"Amor" Hall                                                                             The bride ^.^
So that you can feel like a princess on your wedding day.

     
          Back to the wedding (which I will make my number 33 on the list). I was excited when Ana told me that the wedding was going to take place at a wedding hall near our house that looks like a castle...so cheesy! It's even called "Amor marriage." I've been wanting to go in there this whole time just to check it out lol. So we got all dolled up and headed to the hall. First of all, there were like 5 other weddings going on at the same time so it was crowded! When we got to Hall #3, a lady in a hanbok (traditional Korean dress) pulled us to a little room on the side and there was the bride! She was waiting for us to take a picture...aaww how sweet! We then went outside to a side table where gifts were being collected. And when I say gifts, I really mean money. Apparently, that's what people give here, money, no gifts, which means no fun gift registries...booo. Oh and they also gave us our coupons here for the buffet.
       The ceremony began and everything looked normal up to then. But then, I noticed that as the ceremony was taking place, people were having conversations, were getting up and leaving the room, they weren't paying attention to the ceremony! Also add that there were no doors to this room so we could hear all the chattering from the people from other weddings who were outside the room. It felt rude and awkward, but I guess that's how things go here.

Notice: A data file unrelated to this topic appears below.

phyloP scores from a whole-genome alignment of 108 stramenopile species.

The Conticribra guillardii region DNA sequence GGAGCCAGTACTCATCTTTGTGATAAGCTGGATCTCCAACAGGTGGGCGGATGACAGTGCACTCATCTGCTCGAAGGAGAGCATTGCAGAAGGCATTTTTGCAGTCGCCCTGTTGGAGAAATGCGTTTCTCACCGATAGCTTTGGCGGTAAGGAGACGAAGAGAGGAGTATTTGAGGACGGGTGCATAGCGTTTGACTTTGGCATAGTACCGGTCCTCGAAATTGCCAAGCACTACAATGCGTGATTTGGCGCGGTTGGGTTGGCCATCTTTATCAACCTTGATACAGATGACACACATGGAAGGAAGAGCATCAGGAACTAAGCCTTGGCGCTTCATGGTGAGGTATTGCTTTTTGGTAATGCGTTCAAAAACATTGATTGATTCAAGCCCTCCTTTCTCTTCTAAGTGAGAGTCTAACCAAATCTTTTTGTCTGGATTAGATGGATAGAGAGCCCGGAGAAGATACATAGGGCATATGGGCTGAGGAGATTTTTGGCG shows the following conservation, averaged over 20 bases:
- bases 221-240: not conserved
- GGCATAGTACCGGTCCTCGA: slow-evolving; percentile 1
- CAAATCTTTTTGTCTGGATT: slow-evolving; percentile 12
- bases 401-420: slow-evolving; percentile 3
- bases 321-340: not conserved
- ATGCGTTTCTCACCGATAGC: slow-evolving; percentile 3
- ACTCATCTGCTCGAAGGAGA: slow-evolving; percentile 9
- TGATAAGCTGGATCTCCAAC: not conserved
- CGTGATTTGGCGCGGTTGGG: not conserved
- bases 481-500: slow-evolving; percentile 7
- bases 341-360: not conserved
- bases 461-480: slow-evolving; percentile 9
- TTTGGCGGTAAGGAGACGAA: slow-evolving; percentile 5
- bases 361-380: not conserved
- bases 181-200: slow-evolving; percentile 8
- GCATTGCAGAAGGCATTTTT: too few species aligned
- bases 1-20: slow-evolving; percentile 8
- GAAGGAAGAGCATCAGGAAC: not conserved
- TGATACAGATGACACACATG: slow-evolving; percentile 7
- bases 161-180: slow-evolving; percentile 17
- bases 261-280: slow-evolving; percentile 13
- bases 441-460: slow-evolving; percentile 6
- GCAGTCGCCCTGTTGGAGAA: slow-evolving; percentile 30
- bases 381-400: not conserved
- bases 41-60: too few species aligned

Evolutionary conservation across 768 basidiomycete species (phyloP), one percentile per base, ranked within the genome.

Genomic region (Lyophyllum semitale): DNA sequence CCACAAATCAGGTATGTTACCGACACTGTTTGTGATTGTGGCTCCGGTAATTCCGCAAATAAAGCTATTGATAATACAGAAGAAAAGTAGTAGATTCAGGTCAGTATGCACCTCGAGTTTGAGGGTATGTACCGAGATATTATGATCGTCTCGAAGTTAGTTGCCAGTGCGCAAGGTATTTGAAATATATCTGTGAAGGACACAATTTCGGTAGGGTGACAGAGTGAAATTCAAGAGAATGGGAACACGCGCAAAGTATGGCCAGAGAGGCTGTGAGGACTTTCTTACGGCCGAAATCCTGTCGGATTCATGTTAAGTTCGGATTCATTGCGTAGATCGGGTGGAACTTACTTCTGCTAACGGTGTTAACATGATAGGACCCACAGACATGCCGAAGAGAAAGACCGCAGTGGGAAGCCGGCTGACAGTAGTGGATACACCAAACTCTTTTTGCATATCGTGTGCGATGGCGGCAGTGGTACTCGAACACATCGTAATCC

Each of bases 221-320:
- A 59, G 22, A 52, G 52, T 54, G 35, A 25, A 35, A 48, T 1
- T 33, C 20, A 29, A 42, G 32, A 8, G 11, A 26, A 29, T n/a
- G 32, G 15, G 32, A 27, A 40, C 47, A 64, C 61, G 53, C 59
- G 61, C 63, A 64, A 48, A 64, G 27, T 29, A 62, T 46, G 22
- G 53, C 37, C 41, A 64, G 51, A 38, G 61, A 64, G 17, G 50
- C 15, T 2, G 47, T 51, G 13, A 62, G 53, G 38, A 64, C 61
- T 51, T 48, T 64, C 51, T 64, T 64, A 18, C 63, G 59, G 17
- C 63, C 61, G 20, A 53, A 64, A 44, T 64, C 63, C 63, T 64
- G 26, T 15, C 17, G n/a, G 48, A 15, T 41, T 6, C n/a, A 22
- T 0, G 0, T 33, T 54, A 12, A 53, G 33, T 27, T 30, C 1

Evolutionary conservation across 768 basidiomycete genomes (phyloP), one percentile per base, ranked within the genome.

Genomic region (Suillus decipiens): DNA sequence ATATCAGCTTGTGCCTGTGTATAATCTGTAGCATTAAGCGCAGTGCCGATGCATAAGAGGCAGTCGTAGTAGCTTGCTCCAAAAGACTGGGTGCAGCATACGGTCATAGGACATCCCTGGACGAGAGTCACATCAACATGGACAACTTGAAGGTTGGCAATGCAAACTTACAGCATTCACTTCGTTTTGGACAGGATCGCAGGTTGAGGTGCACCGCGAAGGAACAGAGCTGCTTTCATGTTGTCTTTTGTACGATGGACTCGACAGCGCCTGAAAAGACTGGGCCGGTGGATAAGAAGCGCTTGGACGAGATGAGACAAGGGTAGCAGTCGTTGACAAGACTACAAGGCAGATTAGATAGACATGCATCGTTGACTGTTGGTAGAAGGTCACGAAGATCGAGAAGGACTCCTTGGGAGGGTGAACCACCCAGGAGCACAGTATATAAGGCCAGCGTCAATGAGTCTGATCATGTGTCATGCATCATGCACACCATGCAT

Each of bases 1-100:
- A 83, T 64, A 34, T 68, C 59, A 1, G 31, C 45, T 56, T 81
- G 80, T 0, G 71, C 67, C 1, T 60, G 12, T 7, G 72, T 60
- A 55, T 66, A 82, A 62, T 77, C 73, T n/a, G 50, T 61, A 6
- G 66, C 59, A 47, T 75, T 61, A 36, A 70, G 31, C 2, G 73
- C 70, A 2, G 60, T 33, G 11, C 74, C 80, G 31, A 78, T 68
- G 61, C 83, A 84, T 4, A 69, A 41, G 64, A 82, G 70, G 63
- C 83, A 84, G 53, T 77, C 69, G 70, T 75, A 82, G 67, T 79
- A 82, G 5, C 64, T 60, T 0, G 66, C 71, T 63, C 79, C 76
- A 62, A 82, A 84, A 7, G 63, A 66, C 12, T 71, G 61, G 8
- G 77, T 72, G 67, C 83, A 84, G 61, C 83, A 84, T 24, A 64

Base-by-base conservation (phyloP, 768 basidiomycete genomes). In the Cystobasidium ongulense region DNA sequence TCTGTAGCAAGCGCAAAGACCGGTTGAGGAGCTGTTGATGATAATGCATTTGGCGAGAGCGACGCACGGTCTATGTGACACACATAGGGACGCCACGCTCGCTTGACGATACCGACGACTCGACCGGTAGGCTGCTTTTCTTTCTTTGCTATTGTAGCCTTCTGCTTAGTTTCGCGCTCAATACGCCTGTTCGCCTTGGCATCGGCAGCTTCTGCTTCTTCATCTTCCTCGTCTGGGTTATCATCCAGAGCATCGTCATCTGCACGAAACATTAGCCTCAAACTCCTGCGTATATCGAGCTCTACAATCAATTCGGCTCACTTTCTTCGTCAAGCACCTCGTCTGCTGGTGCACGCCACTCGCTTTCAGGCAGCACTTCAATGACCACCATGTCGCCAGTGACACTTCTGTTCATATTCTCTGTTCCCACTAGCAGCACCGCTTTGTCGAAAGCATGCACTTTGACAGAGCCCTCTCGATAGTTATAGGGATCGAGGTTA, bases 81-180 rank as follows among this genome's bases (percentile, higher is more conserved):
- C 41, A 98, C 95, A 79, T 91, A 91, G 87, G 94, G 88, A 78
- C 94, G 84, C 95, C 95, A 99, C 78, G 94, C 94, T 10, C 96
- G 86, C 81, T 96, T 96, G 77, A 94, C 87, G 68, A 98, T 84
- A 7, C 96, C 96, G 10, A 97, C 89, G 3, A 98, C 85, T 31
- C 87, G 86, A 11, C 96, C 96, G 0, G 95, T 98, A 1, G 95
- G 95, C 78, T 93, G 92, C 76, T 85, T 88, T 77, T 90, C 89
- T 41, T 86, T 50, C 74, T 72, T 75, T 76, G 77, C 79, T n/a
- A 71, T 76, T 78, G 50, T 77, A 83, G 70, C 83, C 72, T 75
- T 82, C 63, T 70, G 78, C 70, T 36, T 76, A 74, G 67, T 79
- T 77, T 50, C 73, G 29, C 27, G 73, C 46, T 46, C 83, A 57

<----the ceremony room



       When the minister finished, the couple went to the side and blew out candles on a cake and cut  a piece. That's it. No eating or sharing of the cake =(....it was only for the sake of having a picture cutting a cake =/. The couple then bowed to their parents and walked down the aisle as people applauded. Then they went back to the "altar" to take pictures. First with the parents, then family, and then friends (including the two foreigners: Ana and I hahaha). Then, one chick went to the front and the photographer asked everybody to clap and look happy. This was the "throwing of the bouquet"....a pre-determined catcher of the bouquet??!?!? Whaaa?!?! No desperate single ladies diving for a bouquet??? Nope!!! Aaaaand the bride threw it twice so that the photographer could take the perfect picture....lame!






I took this pic standing behind the bride as the photographer